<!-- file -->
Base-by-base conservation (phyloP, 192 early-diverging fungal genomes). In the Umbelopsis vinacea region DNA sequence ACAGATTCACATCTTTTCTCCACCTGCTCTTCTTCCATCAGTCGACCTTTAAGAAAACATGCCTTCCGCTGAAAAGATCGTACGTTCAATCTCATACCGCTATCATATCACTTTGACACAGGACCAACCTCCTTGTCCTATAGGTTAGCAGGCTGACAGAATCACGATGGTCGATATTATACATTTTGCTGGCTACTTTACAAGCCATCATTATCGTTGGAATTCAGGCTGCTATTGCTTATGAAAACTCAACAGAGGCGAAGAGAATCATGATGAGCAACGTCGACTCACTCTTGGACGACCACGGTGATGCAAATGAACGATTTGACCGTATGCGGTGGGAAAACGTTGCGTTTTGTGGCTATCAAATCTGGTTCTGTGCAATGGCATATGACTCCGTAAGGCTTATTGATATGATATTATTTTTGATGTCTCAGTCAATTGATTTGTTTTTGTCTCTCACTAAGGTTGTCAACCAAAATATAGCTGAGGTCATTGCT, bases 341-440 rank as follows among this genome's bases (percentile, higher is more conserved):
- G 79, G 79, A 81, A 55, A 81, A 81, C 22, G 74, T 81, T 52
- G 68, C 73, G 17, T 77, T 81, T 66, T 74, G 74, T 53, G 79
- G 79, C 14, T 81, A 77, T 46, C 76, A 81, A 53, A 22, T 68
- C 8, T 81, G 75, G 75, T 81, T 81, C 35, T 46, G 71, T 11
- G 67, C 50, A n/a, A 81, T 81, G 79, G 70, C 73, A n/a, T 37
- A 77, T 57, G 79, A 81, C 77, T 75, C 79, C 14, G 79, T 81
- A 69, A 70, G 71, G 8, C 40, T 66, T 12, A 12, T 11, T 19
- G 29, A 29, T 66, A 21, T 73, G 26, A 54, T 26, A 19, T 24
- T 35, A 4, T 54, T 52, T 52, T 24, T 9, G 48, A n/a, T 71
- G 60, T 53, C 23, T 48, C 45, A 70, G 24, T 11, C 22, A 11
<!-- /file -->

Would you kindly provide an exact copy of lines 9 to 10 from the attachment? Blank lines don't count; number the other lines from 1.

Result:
- G 29, A 29, T 66, A 21, T 73, G 26, A 54, T 26, A 19, T 24
- T 35, A 4, T 54, T 52, T 52, T 24, T 9, G 48, A n/a, T 71